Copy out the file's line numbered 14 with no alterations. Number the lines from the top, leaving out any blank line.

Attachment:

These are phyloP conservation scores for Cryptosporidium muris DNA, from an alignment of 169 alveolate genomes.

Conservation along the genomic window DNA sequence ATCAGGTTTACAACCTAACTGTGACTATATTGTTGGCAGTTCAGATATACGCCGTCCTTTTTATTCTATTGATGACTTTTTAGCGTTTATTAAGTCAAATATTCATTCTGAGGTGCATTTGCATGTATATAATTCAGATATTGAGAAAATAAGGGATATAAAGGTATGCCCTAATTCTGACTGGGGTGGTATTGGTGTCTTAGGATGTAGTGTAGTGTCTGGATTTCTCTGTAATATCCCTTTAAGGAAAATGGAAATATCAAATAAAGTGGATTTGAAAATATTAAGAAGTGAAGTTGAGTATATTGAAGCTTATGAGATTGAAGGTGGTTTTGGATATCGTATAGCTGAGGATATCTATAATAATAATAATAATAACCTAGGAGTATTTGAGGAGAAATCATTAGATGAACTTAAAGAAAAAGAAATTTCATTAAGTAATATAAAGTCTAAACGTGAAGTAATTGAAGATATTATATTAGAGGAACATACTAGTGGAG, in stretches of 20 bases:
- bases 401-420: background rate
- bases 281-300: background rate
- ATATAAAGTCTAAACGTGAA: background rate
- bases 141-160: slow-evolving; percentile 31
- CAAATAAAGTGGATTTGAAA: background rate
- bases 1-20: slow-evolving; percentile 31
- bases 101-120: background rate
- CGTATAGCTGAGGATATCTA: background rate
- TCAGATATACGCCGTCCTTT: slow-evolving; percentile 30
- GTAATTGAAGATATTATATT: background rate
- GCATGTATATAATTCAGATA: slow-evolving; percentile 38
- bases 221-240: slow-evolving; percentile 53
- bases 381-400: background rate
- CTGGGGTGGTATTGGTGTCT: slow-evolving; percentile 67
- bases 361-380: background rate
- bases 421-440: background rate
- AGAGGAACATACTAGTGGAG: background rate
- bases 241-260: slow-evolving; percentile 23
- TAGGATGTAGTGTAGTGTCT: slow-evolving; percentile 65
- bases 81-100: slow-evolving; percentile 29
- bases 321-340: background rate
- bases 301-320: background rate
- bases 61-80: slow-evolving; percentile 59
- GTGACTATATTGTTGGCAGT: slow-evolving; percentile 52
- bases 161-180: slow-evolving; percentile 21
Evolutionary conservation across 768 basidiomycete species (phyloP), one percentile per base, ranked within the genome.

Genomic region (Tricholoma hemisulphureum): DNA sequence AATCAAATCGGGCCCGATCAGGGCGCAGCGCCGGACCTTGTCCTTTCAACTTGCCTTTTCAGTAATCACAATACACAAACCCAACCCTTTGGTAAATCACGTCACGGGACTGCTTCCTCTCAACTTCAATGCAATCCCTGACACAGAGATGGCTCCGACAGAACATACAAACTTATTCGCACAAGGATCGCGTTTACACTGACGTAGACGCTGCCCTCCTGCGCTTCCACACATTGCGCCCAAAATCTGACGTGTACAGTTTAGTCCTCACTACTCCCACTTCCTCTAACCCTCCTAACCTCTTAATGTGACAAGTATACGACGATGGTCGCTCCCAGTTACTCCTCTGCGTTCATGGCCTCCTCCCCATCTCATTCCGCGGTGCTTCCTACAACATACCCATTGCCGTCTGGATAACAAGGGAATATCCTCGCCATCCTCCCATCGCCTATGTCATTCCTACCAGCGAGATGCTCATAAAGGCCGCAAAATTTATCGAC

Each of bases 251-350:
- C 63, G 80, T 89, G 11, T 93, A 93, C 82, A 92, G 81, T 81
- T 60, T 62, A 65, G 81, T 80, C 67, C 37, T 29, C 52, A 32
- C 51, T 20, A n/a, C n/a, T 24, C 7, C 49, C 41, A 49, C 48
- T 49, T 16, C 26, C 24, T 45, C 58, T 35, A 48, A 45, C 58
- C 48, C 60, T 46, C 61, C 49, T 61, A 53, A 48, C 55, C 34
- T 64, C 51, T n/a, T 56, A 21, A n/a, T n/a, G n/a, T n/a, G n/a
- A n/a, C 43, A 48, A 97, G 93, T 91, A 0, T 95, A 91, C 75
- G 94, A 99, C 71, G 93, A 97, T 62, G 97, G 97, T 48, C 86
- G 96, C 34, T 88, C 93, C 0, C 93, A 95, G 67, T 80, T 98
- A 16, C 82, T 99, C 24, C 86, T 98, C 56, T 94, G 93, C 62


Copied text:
- bases 221-240: slow-evolving; percentile 53